Prodigiosa Macchina by COTTARELLI, MARIO album cover Studio Album, 2007
3.93 | 4 ratings

Prodigiosa Macchina
Mario Cottarelli Rock Progressivo Italiano

Review by apps79
Special Collaborator Honorary Collaborator

4 stars Italian multi-instrumentalist Mario Cottarelli was born in Cremona in 1956, showed his love for Progressive Rock at a very young age but by the time he produced his first demos in late-70's the interest on prog music had faded for good.For the next two decades Cottarelli turned to more commercial music, composing songs for dance and folk acts, but ,with the revival of Progressive Rock, he revisited some of the pieces he composed back in the 70's, re-arranged them and wrote new lyrics.The result is the 2007 CD album ''Prodigiosa macchina'', released on the Ravenna-based New Lm Records.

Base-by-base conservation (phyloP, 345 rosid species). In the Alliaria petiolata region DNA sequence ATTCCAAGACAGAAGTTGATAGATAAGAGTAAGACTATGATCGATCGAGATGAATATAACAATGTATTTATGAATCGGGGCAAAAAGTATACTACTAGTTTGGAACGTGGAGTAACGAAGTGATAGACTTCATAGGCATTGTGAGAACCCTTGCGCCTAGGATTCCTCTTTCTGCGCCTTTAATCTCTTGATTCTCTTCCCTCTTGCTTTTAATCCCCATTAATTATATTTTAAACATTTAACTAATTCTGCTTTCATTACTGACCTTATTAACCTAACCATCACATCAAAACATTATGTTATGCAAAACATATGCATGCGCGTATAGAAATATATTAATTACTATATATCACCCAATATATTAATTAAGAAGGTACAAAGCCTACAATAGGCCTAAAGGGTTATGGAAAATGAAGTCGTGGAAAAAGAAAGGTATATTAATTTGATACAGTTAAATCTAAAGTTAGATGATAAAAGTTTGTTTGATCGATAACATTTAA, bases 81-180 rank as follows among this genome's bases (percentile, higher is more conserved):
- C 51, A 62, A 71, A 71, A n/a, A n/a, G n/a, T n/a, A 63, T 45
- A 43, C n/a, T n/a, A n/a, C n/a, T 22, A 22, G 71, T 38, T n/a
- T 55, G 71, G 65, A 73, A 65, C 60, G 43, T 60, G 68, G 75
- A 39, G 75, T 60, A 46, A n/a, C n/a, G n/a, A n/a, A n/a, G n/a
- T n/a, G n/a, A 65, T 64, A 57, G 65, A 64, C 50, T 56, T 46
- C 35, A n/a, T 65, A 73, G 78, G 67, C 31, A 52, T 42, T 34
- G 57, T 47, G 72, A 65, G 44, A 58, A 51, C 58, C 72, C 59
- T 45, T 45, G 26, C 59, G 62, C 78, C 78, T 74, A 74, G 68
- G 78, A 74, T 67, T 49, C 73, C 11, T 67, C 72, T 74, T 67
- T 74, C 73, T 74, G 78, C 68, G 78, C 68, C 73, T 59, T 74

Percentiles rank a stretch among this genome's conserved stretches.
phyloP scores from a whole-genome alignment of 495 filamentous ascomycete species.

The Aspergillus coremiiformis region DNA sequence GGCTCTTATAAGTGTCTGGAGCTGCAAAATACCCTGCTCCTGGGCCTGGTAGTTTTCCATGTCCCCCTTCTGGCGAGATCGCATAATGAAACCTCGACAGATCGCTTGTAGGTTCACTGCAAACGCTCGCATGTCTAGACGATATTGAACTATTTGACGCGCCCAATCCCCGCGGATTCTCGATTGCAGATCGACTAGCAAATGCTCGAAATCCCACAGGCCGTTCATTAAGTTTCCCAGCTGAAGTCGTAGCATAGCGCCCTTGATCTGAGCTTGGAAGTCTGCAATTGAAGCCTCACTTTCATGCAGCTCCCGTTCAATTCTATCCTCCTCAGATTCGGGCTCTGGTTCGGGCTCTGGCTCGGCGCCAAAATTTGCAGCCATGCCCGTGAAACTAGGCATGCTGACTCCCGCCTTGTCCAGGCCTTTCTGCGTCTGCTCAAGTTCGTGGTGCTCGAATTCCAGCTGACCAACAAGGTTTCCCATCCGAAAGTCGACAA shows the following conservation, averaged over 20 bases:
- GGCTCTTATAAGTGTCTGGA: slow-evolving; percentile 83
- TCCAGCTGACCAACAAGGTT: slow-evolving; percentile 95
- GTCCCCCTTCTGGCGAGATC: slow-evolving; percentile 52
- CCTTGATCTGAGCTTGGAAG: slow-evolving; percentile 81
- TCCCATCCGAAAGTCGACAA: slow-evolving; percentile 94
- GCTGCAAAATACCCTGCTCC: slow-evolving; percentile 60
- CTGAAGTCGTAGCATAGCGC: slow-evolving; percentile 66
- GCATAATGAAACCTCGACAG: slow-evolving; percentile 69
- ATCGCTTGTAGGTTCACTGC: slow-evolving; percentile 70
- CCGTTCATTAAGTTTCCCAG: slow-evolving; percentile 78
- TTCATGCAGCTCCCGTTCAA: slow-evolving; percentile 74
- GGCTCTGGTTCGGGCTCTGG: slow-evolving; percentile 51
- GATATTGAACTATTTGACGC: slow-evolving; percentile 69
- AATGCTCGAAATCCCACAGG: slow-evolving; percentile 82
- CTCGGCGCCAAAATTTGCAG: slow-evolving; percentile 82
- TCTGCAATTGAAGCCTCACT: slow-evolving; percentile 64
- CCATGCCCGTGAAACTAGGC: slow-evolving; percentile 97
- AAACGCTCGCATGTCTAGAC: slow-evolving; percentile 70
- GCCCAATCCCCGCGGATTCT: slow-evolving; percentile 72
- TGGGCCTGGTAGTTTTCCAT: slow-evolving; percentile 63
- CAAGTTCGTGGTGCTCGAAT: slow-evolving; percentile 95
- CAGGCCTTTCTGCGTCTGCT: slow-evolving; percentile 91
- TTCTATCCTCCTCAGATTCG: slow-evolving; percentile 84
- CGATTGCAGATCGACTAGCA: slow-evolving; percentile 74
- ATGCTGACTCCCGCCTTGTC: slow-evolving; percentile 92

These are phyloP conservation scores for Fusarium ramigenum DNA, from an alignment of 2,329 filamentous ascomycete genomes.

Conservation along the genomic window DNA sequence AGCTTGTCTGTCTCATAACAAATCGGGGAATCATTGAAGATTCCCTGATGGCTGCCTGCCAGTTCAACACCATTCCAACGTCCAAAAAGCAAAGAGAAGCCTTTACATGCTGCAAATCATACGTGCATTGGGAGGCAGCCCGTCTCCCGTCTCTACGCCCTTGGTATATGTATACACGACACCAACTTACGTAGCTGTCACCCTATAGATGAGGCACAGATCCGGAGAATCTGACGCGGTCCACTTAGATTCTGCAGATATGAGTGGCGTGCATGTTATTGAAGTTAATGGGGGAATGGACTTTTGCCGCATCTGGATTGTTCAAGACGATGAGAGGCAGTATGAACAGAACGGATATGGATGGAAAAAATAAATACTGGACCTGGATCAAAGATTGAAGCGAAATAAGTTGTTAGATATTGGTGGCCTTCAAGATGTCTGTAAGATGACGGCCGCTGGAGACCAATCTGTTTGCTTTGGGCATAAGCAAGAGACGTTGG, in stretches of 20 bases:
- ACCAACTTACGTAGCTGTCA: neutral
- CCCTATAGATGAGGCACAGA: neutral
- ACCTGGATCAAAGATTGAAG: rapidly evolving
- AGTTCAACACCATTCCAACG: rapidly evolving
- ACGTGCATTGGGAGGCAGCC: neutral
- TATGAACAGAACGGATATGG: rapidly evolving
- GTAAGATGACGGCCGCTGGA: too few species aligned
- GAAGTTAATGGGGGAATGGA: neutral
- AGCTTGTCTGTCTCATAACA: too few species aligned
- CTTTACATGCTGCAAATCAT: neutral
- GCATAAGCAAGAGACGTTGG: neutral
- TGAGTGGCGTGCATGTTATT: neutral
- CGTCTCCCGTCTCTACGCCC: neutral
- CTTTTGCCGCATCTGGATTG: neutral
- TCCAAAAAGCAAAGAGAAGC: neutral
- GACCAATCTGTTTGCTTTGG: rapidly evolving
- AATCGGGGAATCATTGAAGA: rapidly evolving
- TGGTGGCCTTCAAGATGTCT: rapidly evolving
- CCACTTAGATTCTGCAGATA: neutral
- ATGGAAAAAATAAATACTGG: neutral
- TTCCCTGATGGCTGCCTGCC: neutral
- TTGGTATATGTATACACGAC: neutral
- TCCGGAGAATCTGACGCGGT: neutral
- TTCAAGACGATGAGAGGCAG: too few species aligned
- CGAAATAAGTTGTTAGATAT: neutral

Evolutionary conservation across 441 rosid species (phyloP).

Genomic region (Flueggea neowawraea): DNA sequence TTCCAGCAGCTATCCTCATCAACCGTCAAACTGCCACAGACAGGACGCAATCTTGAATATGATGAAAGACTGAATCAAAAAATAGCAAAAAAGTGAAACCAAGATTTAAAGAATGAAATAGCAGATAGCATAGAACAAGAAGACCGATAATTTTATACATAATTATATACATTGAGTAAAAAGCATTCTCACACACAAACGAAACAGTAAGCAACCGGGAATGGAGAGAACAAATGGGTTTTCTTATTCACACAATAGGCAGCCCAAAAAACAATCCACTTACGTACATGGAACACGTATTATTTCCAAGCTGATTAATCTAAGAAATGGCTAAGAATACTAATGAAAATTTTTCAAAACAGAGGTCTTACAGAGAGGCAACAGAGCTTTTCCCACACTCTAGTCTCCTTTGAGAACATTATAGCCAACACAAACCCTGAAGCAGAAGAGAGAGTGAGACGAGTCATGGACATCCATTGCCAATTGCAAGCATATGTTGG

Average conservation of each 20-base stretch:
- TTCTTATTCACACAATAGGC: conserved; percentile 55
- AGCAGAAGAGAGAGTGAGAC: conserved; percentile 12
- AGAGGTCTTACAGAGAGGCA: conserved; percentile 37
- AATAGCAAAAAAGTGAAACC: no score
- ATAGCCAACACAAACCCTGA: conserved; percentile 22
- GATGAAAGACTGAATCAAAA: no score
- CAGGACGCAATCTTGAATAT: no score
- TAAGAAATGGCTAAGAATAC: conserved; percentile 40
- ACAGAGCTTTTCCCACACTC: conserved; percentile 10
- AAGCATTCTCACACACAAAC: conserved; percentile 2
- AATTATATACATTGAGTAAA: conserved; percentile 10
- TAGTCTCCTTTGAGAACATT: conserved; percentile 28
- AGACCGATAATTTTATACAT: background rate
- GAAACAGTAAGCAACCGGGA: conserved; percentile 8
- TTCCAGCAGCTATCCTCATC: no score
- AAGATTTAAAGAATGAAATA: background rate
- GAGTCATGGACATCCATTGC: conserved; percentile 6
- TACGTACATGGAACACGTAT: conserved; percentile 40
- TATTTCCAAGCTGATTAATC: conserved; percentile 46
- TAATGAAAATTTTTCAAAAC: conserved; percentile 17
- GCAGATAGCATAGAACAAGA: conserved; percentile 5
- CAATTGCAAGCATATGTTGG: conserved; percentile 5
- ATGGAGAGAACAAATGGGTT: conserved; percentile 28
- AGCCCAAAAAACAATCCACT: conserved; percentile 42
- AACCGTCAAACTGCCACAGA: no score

Cottarelli is responsible for all instruments, vocals and programming on this album, highlighted by the eponymous 22-min. epic track, where the musician offers some great musicianship in a Classic Italian Prog style, though more modern sounding, with evident LATTE E MIELE and LE ORME influences.Melodic keyboard-based Symphonic Rock with a slight New Age/Jazz vibe on a couple of instrumental parts is the style here with dominant almost psychedelic organ parts, superb work on synthesizers but also some lovely work on guitar, featuring also numerous shifting moods and breaks, resulting a fantastic modern prog opus of high quality.The pair of tracks following and eventually closing the album are more of the same.Great marching keyboard parts, grandiose symphonic organ passages and some great guitar solos just proove that Cottarelli was much unappreciated back in his youth and unlucky enough to record a proper album.Especially the keyboard interludes have a superb haunting atmosphere you can't get enough of.The only flaw of the album are Mario's vocals, which sound a bit melodramatic, but not too bad to spoil the whole atmosphere.Nevertheless the musicianship coming out of this man's mind is so rewarding you will never pay attention at first place.